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Thread: Does anyone still believe that Apollo 11 landed on the moon after Chang'E-4

  1. #91
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    We know as a matter of fact that all of the LEO missions have some component of radiation, We know that the Van Allen Belt surrounds the Earth and must be navigated. We know that space is radioactive and we know the moon is radioactive. We know that each of theses components summed would give us the total for a lunar mission. We also know anyone of then would give us a value greater the that received by the Apollo Lunar mission. We also know that NASA was surprised that the moon was a source of radiation. So here we are.
    Last edited by Lord Foul; 2021-Apr-16 at 08:30 PM.

  2. #92
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    Quote Originally Posted by Lord Foul View Post
    We know that each of theses components summed would give us the total for a lunar mission. We also anyone of then would give us a value greater the that received by the Apollo Lunar mission. We also know that NASA was surprised that the moon was a source of radiation. So here we are.
    No, we donít, and weíve been through this already. You were asked to show your calculations last night, and you admitted you couldnít. You havenít demonstrated a discrepancy with the Apollo 11 radiation record. Youíre just making the same unsupported claims over and over.

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  3. #93
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    Quote Originally Posted by Van Rijn View Post
    No, we don’t, and we’ve been through this already. You were asked to show your calculations last night, and you admitted you couldn’t. You haven’t demonstrated a discrepancy with the Apollo 11 radiation record. You’re just making the same unsupported claims over and over.
    Calculations? We don't need no stinking calculations. We have empirical data which is better than calculations.

  4. #94
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    Quote Originally Posted by Lord Foul View Post
    NASA thought the base line was .24 mg/day during the Apollo era. If you have some other value then please share it.

    Cosmic Rays
    Cosmic-ray fluxes have provided average dose rates of 1. 0 mr/hr in cislunar
    space and 0. 6 mr /hr on the lunar surface.
    [...]
    No, I don’t believe you really have that much difficulty with basic comprehension, especially since you point out the key issue yourself, we had discussed this previously, and I had pointed you to post #45 where I went over this in greater detail. I clearly used the phrase “mission baseline.” The mission baseline would be based on the average dose for that specific *mission*. That would be based on both the time astronauts spent in cislunar space at the 1.0 mr/hr figure and the lunar 0.6 mr/hr figure you mention yourself added together. You don’t get to ignore the time spent on and near the moon. That was part of the mission. That reduces the daily average.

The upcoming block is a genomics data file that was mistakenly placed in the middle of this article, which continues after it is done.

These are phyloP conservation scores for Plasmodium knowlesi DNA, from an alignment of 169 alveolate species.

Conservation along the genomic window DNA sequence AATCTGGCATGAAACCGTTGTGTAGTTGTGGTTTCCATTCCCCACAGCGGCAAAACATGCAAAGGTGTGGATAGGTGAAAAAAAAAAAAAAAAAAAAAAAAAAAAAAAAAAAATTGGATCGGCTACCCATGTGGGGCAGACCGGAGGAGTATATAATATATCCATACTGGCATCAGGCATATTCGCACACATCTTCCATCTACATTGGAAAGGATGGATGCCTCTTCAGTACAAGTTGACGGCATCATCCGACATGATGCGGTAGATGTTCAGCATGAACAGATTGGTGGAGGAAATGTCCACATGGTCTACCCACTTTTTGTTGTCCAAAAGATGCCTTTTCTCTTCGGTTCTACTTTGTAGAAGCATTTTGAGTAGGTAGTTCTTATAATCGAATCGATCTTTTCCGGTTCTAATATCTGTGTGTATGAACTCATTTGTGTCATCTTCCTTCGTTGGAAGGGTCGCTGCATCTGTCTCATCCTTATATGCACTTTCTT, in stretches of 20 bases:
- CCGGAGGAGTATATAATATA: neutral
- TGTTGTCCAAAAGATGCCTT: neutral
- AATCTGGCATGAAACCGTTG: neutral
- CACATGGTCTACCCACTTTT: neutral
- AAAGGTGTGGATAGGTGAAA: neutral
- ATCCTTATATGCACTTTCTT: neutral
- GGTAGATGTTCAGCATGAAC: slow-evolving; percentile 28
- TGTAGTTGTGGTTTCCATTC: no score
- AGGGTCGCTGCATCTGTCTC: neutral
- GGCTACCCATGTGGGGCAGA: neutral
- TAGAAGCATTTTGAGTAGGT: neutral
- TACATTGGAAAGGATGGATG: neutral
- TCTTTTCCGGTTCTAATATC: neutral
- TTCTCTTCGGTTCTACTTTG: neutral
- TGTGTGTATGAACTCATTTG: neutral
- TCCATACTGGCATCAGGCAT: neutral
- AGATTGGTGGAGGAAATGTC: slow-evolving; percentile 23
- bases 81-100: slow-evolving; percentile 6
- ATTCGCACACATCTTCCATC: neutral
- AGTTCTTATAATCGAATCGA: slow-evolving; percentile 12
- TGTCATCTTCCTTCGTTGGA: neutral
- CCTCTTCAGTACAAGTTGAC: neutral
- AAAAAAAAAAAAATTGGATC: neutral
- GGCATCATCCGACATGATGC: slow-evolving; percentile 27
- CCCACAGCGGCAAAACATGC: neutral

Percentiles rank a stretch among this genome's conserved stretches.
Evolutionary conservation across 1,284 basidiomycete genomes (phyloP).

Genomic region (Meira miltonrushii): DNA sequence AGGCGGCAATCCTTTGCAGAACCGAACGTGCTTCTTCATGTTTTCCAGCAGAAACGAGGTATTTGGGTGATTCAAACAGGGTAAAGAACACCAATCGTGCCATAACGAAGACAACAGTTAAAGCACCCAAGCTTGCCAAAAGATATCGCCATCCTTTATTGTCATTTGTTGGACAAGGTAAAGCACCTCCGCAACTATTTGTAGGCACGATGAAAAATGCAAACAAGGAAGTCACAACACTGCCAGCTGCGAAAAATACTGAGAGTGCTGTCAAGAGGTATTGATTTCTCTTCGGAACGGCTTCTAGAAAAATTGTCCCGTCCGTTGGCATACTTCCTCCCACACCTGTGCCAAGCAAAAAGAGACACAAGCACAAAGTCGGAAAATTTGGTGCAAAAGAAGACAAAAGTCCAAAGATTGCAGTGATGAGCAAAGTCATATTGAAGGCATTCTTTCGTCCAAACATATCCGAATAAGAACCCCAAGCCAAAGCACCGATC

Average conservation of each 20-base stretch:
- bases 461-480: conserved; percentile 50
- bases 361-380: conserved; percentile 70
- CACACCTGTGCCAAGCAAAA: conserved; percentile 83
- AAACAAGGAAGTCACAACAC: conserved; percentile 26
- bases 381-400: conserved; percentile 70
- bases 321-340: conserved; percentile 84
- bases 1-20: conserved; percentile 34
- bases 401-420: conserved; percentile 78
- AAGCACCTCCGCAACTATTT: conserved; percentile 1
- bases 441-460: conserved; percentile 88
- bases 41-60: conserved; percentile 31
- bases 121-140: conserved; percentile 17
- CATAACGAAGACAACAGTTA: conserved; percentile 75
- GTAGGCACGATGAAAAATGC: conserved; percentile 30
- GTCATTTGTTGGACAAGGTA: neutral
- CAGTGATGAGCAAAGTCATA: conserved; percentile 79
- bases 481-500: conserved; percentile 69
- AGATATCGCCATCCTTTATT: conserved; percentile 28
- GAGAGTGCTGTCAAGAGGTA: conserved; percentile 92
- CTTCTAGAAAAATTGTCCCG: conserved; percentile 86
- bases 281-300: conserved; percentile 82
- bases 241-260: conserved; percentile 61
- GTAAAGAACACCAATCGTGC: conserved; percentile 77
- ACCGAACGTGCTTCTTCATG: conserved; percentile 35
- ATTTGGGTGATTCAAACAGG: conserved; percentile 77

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  5. #95
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    Quote Originally Posted by Lord Foul View Post
    Calculations? We don't need no stinking calculations. We have empirical data which is better than calculations.
    Please show that your data is correct. Which would best be done by ...calculations.
    "I'm planning to live forever. So far, that's working perfectly." Steven Wright

  6. #96
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    Quote Originally Posted by Lord Foul View Post
    Calculations? We don't need no stinking calculations. We have empirical data which is better than calculations.
    Nonsense. You need both evidence (which you also haven’t shown) and the calculations to compare to Apollo 11 records, if you are going to claim a discrepancy. Throwing out empty claims get you nowhere.

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  7. #97
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    Quote Originally Posted by Lord Foul View Post
    Quote Originally Posted by grant hutchison View Post
    Yes, you've just given me a link to the paper I quoted, and quoted the same information I provided.

    Grant Hutchison
    You asked me to.
    No, I asked you for a measurement of GCR dose in cis-lunar space which was simultaneous with the Chang'E-4 surface measurement, and made with similar instrumentation. Because then we could compare the free-space dose rate with the surface dose rate, and actually test your claim that radiation dose is higher at the lunar surface than in free space. Because comparing a recent measurement with a fifty-year-old measurement gets you nowhere, particularly given that one comes from a solar max and one from a solar min.

    Grant Hutchison

  8. #98
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    Heck, just look at post #94 for an example of the importance of calculations on determining actual average dose and comparing it to the Apollo record.

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  9. #99
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    Quote Originally Posted by Clanger View Post